Russia on Monday accused the European Court of Human Rights of going along with people who seek to rehabilitate Nazis by upholding Latvia's appeal in the case of a Soviet World War II veteran.
Vasily Kononov, 87, who led a group of resistance fighters against Nazi Germany in the Baltic state during World War II, was jailed by Latvia in 1998 after he was convicted of ordering the killing of nine villagers in 1944. He admitted to the killings, but said the dead were Nazi collaborators who were caught in crossfire.
Earlier on Monday, the upper chamber of the European Court of Human Rights upheld the appeal by Latvia against the court's 2008 ruling that the conviction of Kononov was illegal.
"The Grand Chamber of the Court in fact has fallen in line with those who strive to revise the results of World War II and rehabilitate the Nazis and their collaborators," the Russian Foreign Ministry said in a statement.
"We consider the decision of the Grand Chamber... an attempt to put in doubt a range of key political and legal principles, formed on the basis of the results of the World War II and the post-war settlement in Europe," the statement said.
In an interview to RIA Novosti the veteran said he believes Latvia has deceived the Strasbourg court, by failing to submit all of the relevant documents.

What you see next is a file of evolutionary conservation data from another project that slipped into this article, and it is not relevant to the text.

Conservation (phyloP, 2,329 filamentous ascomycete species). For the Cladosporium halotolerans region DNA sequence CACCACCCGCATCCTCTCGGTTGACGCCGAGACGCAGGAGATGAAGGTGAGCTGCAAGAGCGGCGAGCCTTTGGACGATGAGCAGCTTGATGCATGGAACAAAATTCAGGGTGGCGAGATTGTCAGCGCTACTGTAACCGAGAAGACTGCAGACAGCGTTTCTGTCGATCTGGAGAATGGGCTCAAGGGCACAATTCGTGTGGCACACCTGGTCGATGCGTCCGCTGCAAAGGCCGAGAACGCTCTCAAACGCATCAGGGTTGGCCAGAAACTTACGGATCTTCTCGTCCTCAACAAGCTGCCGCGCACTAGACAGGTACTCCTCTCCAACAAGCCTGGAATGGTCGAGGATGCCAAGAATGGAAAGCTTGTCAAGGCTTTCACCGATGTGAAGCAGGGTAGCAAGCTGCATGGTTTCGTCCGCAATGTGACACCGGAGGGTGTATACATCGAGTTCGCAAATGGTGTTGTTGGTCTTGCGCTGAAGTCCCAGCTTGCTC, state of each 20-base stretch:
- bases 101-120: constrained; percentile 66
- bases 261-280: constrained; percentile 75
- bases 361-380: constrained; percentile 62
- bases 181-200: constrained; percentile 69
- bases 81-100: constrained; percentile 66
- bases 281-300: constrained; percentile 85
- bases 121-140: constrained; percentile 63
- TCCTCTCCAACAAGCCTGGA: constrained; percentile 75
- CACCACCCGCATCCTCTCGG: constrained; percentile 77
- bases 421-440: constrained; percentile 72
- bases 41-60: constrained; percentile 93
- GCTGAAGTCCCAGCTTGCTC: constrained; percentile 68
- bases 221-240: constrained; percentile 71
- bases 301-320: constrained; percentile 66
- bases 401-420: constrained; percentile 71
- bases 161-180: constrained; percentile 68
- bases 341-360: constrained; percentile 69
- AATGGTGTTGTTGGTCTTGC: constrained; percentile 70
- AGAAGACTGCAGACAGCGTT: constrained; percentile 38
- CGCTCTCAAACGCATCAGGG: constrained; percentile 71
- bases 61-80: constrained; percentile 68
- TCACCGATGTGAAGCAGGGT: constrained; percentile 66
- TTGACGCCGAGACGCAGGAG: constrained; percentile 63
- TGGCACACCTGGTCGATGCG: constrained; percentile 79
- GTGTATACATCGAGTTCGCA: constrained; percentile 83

"Latvia excluded a range of materials from the case. This is evidence from the country's state archives and witness statements," the veteran said.
He maintained that he did not kill civilians.
"Those civilians [of whose death Kononov is accused] were armed...They actively participated in killing partisans. They lured 12 people into a trap, shoot and burned them. The partisan tribunal investigated this case and found them guilty. They were sentenced to death," Kononov said.
He said the Latvian government was intentionally trying to worsen relations with Russia.
"Latvia has hit out at a sacred issue. They want to create more ways of re-writing World War II history. They want to turn the victors into criminals. They want to halt the thaw in Latvian-Russian relations and broaden the divide between the Latvian and Russian people. And, what's more, they want to rehabilitate the Nazism," Kononov said.
First Deputy Chairman of the Russian State Duma's Committee on International Affairs Leonid Slutsky warned that the court's decision over the Kononov case could create a precedent for rehabilitating Nazism.
"It is an outrage for Europe, which suffered from Hitler's yoke as much as the Soviet people, and could create a negative tendency towards the justification of Nazi crimes," he said. "All conditions for revising the Nuremberg tribunal sentence have been created, opening up opportunities for historical revanchism."
Kononov's defense will appeal to the Strsabourg Court, Kononov's lawyer said.
MOSCOW, May 17 (RIA Novosti)